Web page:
Shadow Lenders Are Pushing Into Risky Real Estate Deals
By Christine Idzelis and Craig Torres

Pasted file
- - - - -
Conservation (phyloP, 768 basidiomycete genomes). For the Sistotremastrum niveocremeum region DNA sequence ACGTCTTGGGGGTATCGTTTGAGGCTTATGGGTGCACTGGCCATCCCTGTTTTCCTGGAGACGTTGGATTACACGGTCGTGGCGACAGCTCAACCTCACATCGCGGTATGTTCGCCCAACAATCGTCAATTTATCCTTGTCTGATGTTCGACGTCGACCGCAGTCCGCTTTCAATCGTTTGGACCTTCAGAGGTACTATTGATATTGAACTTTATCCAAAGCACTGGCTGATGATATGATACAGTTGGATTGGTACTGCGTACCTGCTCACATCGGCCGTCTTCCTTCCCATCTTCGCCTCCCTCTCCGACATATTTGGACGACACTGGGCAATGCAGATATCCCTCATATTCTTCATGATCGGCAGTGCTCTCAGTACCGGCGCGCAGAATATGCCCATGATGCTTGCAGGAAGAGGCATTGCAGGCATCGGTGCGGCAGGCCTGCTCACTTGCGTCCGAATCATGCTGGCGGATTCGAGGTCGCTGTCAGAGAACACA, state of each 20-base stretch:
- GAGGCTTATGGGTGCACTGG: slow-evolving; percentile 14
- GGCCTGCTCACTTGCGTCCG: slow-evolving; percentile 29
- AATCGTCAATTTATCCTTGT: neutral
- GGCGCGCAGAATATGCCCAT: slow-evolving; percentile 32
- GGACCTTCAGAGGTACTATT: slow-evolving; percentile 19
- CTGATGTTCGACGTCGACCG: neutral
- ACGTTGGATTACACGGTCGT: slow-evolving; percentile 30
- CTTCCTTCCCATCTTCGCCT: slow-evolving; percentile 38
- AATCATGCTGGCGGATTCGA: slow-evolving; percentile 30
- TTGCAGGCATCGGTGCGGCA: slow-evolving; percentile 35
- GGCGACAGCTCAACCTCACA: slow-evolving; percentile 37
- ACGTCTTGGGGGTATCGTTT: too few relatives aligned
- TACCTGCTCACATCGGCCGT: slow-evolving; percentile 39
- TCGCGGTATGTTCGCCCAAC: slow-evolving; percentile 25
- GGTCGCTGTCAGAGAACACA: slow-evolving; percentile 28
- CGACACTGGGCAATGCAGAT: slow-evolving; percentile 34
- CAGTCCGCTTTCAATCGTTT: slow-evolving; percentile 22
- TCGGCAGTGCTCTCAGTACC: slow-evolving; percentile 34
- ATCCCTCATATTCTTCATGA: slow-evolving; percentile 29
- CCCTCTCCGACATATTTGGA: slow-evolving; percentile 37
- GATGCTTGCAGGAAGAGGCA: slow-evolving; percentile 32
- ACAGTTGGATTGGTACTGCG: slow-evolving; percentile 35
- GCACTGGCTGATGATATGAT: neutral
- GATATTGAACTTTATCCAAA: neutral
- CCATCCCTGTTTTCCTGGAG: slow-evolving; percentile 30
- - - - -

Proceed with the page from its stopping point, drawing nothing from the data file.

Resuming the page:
Seven years after the financial crisis, private funds in the U.S. are extending their push into traditional banking. So-called shadow lenders — asset managers that operate outside the banking industry’s regulatory oversight — have been making an increasing number of leveraged loans to midsize businesses. Now their involvement is growing in commercial real estate, a market that scorched traditional lenders when it blew up after the 2008 financial crisis. If banks face higher hurdles, part of the reason is repercussions from the financial crisis. Soured commercial property loans cost them $135 billion in charge-offs from the end of 2007 through 2013, according to the FDIC. “The banking industry, especially community banks, lost a heck of a lot of money in commercial real estate, and the regulators are very wary of it,” said Karen Shaw Petrou, managing partner at Federal Financial Analytics Inc., a Washington regulatory consulting firm. Tougher regulations followed the lending bust. Under international standards known as Basel III, banks must set aside more capital for certain loans that finance commercial real estate acquisition, development and construction, making the lending less profitable.